There are educational institutions in all kinds of out-of-the-way places where owning a car or motorbike can make it much easier for you to get around. While you might not need (or want) a car if you’re studying in the centre of Sydney or Melbourne, in some of our smaller cities it can be quite difficult to get around using just public transport. Also, with a car, you can explore our beautiful country and its many insects and reptiles with bad attitudes.
If you don’t have a licence at all, then you will need to start from scratch with a licencing authority (a list of links is at the end of this article). For example, in New South Wales, you’ll need to take the Driver Knowledge Test (you can practice for free on this website); other states have different rules.
Can you drive on your overseas licence?
The short answer is yes but it depends on what type of visa you hold, and the conditions vary from state to state. If you remain in Australia the whole time as a temporary visitor, then you don’t need to change to an Australian licence. However, if you enter on a permanent visa or are issued a permanent visa and intend to live in Australia, the rules change. For example in Victoria you can drive for 6 months from whichever is the later date of when you first entered Australia or when your permanent visa was accepted, in South Australia you can drive for 12 months on an international driving permit (IDP), in New South Wales, Queensland and Northern Territory you must transfer to an Australian licence within three months of living in those states, while in ACT you don’t need to do anything as long as you’re not a permanent resident and you have a full and valid licence.
In all cases, your licence must be in English, so if it isn’t you’ll need to get an authorised translation to English or carry an IDP. Your licence must also be valid and current. If you have a learners or provisional equivalent licence in your home country, then those restrictions will apply in Australia, too. In NSW, drivers that have had a full overseas licence less than 3 years must enter into the provisional licence scheme as either a P1 or P2 driver.
You may only drive the same types of vehicle that you are allowed to drive on the licence for your home country (although be aware that there are restrictions around heavy vehicles).
Learning the road rules
Australia’s road rules are closest to those of New Zealand. However, New Zealanders still crash for the same reasons as every other driver does (usually inattention). There are a number of reasons you need to know the road rules in Australia:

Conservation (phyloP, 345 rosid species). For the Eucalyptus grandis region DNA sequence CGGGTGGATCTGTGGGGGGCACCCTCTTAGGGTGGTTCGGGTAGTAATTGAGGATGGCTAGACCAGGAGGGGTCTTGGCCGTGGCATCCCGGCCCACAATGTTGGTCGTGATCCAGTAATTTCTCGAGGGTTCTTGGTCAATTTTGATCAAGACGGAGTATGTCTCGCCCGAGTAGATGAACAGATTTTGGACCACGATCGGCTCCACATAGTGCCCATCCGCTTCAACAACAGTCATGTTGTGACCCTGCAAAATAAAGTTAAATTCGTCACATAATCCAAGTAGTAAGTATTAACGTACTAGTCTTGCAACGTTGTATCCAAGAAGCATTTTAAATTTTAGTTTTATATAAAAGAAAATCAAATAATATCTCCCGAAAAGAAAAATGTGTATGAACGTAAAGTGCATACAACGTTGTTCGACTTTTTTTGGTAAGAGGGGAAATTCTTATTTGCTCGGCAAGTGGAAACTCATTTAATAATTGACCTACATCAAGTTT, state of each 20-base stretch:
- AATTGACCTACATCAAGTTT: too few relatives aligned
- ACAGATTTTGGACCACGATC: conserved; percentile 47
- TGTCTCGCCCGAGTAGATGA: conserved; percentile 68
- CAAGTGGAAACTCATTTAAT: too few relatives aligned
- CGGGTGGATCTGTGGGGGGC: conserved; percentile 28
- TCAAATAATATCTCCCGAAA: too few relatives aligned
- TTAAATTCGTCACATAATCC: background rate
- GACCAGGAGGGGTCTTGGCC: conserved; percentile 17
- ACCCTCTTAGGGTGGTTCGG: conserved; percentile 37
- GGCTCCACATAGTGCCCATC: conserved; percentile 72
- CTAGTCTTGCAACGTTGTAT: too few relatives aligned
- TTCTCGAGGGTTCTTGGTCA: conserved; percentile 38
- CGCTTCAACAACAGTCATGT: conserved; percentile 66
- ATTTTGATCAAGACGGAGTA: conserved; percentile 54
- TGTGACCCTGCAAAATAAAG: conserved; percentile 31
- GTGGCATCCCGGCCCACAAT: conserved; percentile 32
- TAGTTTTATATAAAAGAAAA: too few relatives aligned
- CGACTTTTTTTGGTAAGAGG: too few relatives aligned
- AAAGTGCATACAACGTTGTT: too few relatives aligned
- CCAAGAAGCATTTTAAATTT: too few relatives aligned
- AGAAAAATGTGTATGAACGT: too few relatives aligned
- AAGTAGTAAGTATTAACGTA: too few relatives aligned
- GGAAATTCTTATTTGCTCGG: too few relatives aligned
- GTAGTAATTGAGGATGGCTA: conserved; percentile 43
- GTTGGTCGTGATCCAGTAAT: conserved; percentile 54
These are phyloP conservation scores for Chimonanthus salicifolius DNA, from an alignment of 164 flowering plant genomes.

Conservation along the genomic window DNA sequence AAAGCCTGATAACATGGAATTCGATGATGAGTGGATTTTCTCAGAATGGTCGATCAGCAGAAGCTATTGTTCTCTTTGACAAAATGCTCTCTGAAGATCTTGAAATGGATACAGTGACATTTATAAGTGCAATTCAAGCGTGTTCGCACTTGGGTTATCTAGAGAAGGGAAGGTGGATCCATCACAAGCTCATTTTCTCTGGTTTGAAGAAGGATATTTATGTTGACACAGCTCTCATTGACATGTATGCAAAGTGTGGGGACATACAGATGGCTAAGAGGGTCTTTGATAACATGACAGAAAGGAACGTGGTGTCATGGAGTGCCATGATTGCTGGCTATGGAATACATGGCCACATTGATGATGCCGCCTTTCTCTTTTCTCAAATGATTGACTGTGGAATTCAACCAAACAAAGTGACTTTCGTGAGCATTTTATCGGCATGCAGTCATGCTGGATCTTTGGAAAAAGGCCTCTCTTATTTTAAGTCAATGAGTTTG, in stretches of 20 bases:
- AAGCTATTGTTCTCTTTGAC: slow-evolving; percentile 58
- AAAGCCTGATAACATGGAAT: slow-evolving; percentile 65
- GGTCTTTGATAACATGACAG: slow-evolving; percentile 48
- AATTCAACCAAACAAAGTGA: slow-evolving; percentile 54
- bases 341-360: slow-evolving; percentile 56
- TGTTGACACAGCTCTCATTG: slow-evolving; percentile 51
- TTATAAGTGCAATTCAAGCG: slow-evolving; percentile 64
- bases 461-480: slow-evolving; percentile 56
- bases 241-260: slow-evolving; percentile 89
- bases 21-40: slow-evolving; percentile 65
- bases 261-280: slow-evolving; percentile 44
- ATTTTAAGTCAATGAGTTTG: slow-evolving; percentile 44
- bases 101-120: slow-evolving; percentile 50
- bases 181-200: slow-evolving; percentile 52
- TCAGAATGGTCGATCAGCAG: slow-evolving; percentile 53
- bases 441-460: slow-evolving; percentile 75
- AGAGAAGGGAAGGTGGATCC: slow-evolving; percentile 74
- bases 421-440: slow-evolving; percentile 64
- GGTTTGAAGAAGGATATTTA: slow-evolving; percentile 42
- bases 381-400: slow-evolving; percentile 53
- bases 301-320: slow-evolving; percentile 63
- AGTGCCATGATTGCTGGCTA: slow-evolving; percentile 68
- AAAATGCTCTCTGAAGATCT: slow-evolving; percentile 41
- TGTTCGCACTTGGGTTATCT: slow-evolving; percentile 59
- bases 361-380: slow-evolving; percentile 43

- You must drive within the law otherwise you will be subject to fines, demerit points and (in the worst case) prison time if you contravene the law
- Knowing the road rules means that you are a safer driver and it helps keep other road users safe
- You must know rules relating to driving after consuming alcohol or taking drugs
- It’s important to know your obligations for keeping your car or motorbike legally able to be driven.
You can practice the road rules on our website – click on Car in the top menu.
Can you afford to buy a car?
It’s not just buying the car, it’s the petrol, registration, licencing, repairs, maintenance, insurance, tolls and parking that can all add up. You should allow $150-250 per week to run and maintain your car, depending on how much you use it.
As you will not be a permanent resident in Australia you won’t be able to secure a loan for a car.
You could choose a cheaper option such as a moped, motorbike or scooter, or you could just take the occasional taxi or rental car.
It is compulsory to have third-party insurance for driving in Australia and it is included in your registration fees. This covers any damage you cause to other vehicles or property if you have an accident, but it doesn’t cover damage to your own vehicle.
Make sure you can also afford to repair your car if it breaks down.
State authorities for driver licensing
As it can be quite confusing, we suggest you call one of the state licensing authorities and double-check what the requirements are in your specific circumstances.
- Australian Capital Territory — Road Transport Authority
- New South Wales — Roads and Maritime Services
- Northern Territory — Department of Transport
- Queensland — Department of Transport and Main Roads
- South Australia — Department of Planning, Transport and Infrastructure
- Tasmania — Department of Infrastructure, Energy and Resources
- Victoria — VicRoads
- Western Australia — Department of Transport
Darren is an expert on driving and transport, and is a member of the Institute of Advanced Motorists